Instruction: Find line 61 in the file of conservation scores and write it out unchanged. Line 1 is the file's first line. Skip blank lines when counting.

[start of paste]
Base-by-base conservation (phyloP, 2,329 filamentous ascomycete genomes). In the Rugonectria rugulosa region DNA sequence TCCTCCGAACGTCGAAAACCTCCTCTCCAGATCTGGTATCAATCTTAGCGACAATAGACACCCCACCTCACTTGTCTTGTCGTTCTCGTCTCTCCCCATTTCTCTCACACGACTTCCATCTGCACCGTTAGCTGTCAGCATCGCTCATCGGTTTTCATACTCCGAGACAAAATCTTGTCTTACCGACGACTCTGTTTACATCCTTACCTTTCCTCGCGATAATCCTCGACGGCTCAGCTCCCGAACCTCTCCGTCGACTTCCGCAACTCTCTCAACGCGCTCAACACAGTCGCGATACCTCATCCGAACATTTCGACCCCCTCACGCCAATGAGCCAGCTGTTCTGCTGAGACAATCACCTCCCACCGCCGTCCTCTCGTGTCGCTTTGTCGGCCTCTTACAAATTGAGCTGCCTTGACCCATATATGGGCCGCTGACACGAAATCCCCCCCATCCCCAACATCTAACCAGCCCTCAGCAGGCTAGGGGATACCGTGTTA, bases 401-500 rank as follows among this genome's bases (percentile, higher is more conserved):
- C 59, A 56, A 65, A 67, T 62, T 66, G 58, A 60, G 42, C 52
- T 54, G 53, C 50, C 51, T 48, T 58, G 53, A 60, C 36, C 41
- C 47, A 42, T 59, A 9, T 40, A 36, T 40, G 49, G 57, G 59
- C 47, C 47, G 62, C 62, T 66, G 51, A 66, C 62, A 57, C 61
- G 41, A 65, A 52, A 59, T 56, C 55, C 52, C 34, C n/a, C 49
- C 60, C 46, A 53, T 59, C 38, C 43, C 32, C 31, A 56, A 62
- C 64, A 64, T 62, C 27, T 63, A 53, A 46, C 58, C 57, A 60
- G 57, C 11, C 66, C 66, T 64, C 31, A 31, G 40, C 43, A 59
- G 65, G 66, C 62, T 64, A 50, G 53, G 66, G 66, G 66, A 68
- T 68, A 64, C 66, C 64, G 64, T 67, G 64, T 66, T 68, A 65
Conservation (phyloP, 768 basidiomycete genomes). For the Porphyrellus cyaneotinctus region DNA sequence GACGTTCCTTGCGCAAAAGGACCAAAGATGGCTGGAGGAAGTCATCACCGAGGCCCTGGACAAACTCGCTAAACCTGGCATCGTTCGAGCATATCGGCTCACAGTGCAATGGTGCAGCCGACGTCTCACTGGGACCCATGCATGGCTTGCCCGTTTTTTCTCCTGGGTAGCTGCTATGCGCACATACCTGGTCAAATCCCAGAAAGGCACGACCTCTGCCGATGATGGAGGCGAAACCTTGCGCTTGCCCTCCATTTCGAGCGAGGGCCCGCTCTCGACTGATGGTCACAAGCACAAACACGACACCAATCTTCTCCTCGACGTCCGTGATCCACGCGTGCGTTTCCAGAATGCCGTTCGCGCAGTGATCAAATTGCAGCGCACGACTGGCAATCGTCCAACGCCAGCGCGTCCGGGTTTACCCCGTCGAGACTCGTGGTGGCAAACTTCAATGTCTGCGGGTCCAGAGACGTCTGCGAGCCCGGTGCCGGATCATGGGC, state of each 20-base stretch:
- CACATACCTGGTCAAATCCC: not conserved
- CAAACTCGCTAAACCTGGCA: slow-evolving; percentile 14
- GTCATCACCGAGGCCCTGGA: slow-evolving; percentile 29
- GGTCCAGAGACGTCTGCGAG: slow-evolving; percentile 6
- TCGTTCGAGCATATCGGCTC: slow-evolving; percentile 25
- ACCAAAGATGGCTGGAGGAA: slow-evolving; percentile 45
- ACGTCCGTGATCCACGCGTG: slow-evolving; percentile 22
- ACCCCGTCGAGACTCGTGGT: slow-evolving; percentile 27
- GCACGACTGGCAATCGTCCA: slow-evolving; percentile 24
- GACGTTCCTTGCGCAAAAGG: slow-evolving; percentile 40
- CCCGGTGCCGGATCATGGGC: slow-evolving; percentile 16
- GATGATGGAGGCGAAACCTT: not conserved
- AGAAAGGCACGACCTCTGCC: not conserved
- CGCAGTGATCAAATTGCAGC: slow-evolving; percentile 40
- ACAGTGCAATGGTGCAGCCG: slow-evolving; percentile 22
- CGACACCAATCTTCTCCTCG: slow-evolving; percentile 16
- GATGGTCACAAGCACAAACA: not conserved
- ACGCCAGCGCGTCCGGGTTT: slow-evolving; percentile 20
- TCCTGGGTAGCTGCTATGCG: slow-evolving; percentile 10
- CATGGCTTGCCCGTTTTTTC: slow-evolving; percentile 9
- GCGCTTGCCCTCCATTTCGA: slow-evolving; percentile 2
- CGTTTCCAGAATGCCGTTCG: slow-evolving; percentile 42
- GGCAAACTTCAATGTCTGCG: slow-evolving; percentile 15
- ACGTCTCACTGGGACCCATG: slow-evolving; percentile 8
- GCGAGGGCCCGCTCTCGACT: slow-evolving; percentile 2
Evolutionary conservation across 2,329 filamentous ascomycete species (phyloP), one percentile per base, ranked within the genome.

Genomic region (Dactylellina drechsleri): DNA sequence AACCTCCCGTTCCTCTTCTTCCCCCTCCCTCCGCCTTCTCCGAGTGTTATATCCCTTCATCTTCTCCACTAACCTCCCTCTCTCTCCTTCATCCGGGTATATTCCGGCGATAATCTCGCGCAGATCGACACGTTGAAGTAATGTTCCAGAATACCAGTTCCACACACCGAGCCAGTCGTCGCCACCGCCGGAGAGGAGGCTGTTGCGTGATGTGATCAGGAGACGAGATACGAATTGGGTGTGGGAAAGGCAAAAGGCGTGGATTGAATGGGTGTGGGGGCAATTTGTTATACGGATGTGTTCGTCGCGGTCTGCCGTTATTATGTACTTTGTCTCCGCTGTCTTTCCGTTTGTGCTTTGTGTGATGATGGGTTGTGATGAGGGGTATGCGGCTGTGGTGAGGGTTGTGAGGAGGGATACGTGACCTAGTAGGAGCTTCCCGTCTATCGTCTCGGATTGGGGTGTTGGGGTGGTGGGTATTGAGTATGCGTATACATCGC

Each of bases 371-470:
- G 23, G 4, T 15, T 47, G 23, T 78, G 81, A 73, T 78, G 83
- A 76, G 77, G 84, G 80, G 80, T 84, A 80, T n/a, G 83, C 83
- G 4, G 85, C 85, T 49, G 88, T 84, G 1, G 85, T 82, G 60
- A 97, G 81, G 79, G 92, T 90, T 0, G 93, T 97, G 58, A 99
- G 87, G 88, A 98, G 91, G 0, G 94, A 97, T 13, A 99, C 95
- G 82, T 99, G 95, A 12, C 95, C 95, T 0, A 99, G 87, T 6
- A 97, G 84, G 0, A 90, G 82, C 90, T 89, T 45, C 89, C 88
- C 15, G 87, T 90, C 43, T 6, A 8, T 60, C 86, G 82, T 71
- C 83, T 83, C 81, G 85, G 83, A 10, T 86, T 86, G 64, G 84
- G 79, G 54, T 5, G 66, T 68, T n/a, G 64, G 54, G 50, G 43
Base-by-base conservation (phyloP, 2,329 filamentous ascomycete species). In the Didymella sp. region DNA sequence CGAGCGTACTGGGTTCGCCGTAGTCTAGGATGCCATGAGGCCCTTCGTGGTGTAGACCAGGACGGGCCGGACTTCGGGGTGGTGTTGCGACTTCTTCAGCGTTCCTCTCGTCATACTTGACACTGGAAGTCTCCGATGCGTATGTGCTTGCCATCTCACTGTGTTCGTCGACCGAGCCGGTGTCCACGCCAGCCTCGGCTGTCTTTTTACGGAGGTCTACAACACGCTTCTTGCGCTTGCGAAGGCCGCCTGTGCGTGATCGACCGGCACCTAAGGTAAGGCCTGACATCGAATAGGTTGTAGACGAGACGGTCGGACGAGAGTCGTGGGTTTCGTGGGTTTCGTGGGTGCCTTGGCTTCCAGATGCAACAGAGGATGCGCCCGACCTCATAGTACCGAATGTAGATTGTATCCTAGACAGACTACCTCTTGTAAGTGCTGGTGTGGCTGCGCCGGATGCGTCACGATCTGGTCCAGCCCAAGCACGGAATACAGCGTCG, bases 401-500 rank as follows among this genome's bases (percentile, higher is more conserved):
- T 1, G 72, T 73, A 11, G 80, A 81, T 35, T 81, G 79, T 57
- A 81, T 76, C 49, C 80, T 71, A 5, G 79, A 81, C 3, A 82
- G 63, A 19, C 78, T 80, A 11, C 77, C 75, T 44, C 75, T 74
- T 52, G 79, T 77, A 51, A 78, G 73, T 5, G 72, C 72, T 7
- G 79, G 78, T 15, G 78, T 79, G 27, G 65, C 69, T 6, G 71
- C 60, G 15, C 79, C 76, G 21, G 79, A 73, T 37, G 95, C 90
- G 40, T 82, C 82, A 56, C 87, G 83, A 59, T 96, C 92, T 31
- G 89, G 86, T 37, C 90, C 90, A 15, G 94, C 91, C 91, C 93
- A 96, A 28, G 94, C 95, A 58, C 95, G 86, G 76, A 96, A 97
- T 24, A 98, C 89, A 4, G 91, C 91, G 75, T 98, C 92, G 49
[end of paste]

- T 24, A 98, C 89, A 4, G 91, C 91, G 75, T 98, C 92, G 49